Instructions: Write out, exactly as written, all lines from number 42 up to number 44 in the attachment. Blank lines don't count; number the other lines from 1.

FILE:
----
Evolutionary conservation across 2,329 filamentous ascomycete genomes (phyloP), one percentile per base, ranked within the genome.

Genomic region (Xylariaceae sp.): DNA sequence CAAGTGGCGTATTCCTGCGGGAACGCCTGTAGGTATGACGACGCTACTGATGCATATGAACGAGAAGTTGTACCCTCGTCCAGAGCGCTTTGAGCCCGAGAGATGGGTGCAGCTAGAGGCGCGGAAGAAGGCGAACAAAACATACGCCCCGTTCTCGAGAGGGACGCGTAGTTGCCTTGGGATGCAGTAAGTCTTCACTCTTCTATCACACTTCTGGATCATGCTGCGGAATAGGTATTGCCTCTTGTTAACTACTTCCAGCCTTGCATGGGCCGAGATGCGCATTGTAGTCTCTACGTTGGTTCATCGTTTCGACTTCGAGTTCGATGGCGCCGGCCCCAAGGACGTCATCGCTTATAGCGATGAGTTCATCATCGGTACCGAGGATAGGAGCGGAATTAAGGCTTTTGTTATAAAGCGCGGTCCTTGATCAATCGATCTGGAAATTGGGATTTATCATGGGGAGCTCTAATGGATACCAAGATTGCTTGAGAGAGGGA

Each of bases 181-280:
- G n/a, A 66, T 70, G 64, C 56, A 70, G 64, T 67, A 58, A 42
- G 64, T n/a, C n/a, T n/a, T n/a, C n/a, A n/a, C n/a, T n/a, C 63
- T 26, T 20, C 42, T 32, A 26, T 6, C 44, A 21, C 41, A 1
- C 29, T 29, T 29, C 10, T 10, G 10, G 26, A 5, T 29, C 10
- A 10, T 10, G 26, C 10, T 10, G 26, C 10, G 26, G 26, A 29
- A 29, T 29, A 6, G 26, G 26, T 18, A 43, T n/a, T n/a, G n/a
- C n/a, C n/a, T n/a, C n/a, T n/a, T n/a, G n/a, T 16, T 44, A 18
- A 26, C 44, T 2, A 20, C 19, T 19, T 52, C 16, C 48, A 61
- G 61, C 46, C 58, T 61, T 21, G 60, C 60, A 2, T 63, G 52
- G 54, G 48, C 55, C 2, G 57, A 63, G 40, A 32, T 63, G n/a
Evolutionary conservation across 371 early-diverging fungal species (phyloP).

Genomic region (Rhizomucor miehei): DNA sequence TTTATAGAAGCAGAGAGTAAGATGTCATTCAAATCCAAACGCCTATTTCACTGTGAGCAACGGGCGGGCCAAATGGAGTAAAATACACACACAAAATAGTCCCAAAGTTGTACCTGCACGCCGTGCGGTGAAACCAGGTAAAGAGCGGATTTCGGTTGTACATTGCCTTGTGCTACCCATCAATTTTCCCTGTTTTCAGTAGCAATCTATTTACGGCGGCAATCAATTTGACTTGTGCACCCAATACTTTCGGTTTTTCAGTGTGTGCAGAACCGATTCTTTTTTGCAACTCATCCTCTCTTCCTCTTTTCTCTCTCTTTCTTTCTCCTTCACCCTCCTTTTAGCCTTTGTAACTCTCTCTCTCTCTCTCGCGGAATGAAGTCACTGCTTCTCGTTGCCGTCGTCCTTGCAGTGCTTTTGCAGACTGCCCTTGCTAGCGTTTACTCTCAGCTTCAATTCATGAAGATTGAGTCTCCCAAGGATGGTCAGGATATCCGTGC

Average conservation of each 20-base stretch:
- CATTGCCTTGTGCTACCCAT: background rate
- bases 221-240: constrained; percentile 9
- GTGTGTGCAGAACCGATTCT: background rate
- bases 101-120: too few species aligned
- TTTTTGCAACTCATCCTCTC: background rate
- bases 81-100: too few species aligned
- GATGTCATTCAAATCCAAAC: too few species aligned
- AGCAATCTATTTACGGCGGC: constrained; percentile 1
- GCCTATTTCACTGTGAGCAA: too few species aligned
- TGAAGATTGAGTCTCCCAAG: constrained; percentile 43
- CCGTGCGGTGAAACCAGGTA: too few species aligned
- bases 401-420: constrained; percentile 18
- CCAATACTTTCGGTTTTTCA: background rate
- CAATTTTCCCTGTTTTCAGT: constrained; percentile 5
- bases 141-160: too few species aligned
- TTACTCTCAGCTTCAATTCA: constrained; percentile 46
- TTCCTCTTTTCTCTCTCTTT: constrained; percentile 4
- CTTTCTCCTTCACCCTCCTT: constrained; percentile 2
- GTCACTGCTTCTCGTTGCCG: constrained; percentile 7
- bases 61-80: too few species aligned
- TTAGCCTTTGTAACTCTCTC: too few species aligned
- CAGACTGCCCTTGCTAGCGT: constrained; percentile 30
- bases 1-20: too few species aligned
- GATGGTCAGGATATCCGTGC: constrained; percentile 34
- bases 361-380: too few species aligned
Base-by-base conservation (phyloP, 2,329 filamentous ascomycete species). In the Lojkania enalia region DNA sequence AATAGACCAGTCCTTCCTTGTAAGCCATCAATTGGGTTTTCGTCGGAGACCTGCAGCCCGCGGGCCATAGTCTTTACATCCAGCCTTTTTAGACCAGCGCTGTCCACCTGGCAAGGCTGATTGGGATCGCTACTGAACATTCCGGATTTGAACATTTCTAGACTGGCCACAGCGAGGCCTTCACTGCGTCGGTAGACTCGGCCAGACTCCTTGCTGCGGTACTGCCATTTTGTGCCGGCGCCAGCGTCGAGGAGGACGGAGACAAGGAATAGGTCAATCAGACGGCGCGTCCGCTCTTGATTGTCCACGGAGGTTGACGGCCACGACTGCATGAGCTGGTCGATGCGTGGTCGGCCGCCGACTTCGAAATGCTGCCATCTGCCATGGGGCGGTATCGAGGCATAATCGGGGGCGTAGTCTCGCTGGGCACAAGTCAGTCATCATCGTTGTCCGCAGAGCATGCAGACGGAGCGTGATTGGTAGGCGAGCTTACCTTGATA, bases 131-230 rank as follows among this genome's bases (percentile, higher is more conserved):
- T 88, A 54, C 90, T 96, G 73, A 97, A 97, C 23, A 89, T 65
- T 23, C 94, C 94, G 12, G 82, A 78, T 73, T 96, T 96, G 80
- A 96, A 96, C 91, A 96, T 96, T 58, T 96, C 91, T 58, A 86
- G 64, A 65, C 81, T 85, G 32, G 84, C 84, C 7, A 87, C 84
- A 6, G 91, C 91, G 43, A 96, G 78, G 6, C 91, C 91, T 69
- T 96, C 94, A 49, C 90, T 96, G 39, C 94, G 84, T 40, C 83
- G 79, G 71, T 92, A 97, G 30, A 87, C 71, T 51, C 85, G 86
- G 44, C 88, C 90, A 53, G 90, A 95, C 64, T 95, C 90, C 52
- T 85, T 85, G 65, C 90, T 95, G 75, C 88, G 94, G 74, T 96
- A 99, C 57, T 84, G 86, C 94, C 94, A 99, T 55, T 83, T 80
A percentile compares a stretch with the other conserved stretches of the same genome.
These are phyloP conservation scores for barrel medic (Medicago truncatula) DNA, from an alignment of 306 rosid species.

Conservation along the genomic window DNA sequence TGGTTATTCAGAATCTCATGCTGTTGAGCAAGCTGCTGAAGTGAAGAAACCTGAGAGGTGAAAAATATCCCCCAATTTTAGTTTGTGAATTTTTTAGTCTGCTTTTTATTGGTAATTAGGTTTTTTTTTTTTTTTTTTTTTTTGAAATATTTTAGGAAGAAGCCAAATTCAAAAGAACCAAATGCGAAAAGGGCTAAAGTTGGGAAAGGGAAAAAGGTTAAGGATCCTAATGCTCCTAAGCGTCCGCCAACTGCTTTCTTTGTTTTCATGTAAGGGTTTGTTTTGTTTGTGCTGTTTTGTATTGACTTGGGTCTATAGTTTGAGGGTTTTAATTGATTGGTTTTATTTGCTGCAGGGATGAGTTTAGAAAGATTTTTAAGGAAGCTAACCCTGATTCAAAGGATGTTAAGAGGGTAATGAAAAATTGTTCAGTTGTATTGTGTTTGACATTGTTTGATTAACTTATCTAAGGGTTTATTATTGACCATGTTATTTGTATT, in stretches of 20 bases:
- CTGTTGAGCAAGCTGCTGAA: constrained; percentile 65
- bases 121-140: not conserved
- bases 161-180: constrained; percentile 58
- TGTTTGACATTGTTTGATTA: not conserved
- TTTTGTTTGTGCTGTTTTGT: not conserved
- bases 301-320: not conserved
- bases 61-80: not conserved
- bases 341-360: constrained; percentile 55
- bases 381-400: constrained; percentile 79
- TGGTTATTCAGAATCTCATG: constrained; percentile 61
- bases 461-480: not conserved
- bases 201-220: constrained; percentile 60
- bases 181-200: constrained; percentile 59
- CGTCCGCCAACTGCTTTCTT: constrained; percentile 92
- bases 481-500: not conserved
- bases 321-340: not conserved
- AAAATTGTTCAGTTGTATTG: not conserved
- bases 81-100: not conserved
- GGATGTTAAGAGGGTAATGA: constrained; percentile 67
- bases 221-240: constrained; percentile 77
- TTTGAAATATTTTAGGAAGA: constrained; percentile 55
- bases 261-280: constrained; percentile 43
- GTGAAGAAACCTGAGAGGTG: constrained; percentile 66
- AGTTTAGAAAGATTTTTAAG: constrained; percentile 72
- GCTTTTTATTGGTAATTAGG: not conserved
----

Base-by-base conservation (phyloP, 2,329 filamentous ascomycete species). In the Lojkania enalia region DNA sequence AATAGACCAGTCCTTCCTTGTAAGCCATCAATTGGGTTTTCGTCGGAGACCTGCAGCCCGCGGGCCATAGTCTTTACATCCAGCCTTTTTAGACCAGCGCTGTCCACCTGGCAAGGCTGATTGGGATCGCTACTGAACATTCCGGATTTGAACATTTCTAGACTGGCCACAGCGAGGCCTTCACTGCGTCGGTAGACTCGGCCAGACTCCTTGCTGCGGTACTGCCATTTTGTGCCGGCGCCAGCGTCGAGGAGGACGGAGACAAGGAATAGGTCAATCAGACGGCGCGTCCGCTCTTGATTGTCCACGGAGGTTGACGGCCACGACTGCATGAGCTGGTCGATGCGTGGTCGGCCGCCGACTTCGAAATGCTGCCATCTGCCATGGGGCGGTATCGAGGCATAATCGGGGGCGTAGTCTCGCTGGGCACAAGTCAGTCATCATCGTTGTCCGCAGAGCATGCAGACGGAGCGTGATTGGTAGGCGAGCTTACCTTGATA, bases 131-230 rank as follows among this genome's bases (percentile, higher is more conserved):
- T 88, A 54, C 90, T 96, G 73, A 97, A 97, C 23, A 89, T 65
- T 23, C 94, C 94, G 12, G 82, A 78, T 73, T 96, T 96, G 80